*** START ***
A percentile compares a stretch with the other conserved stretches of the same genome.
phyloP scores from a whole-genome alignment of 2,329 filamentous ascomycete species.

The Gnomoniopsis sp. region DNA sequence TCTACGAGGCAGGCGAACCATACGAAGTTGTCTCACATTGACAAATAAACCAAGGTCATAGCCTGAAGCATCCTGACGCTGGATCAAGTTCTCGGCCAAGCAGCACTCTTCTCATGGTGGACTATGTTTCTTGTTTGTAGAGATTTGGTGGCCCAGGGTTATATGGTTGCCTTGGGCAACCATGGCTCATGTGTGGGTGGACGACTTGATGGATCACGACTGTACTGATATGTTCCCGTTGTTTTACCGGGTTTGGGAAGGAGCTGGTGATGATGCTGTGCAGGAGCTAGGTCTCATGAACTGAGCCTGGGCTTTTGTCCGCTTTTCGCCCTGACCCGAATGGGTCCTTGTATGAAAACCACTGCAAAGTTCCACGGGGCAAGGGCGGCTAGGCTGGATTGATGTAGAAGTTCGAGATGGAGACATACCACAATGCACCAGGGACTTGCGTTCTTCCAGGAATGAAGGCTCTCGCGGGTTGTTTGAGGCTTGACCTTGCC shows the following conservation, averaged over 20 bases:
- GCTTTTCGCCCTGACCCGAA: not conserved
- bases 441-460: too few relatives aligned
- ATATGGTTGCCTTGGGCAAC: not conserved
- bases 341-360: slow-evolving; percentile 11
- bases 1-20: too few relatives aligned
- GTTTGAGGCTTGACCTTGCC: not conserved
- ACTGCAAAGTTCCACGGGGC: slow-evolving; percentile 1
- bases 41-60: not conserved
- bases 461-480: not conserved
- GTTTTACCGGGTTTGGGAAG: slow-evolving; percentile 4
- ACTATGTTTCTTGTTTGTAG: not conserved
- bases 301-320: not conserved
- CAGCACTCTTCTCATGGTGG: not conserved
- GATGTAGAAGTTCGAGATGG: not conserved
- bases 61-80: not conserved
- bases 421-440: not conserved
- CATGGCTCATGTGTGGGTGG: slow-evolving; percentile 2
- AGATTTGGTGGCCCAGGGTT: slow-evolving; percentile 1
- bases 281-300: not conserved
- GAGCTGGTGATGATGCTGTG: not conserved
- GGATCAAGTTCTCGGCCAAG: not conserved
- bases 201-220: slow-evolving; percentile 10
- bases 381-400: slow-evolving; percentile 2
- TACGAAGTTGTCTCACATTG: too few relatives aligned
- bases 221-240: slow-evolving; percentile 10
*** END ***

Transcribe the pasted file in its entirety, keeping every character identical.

A percentile compares a stretch with the other conserved stretches of the same genome.
phyloP scores from a whole-genome alignment of 2,329 filamentous ascomycete species.

The Gnomoniopsis sp. region DNA sequence TCTACGAGGCAGGCGAACCATACGAAGTTGTCTCACATTGACAAATAAACCAAGGTCATAGCCTGAAGCATCCTGACGCTGGATCAAGTTCTCGGCCAAGCAGCACTCTTCTCATGGTGGACTATGTTTCTTGTTTGTAGAGATTTGGTGGCCCAGGGTTATATGGTTGCCTTGGGCAACCATGGCTCATGTGTGGGTGGACGACTTGATGGATCACGACTGTACTGATATGTTCCCGTTGTTTTACCGGGTTTGGGAAGGAGCTGGTGATGATGCTGTGCAGGAGCTAGGTCTCATGAACTGAGCCTGGGCTTTTGTCCGCTTTTCGCCCTGACCCGAATGGGTCCTTGTATGAAAACCACTGCAAAGTTCCACGGGGCAAGGGCGGCTAGGCTGGATTGATGTAGAAGTTCGAGATGGAGACATACCACAATGCACCAGGGACTTGCGTTCTTCCAGGAATGAAGGCTCTCGCGGGTTGTTTGAGGCTTGACCTTGCC shows the following conservation, averaged over 20 bases:
- GCTTTTCGCCCTGACCCGAA: not conserved
- bases 441-460: too few relatives aligned
- ATATGGTTGCCTTGGGCAAC: not conserved
- bases 341-360: slow-evolving; percentile 11
- bases 1-20: too few relatives aligned
- GTTTGAGGCTTGACCTTGCC: not conserved
- ACTGCAAAGTTCCACGGGGC: slow-evolving; percentile 1
- bases 41-60: not conserved
- bases 461-480: not conserved
- GTTTTACCGGGTTTGGGAAG: slow-evolving; percentile 4
- ACTATGTTTCTTGTTTGTAG: not conserved
- bases 301-320: not conserved
- CAGCACTCTTCTCATGGTGG: not conserved
- GATGTAGAAGTTCGAGATGG: not conserved
- bases 61-80: not conserved
- bases 421-440: not conserved
- CATGGCTCATGTGTGGGTGG: slow-evolving; percentile 2
- AGATTTGGTGGCCCAGGGTT: slow-evolving; percentile 1
- bases 281-300: not conserved
- GAGCTGGTGATGATGCTGTG: not conserved
- GGATCAAGTTCTCGGCCAAG: not conserved
- bases 201-220: slow-evolving; percentile 10
- bases 381-400: slow-evolving; percentile 2
- TACGAAGTTGTCTCACATTG: too few relatives aligned
- bases 221-240: slow-evolving; percentile 10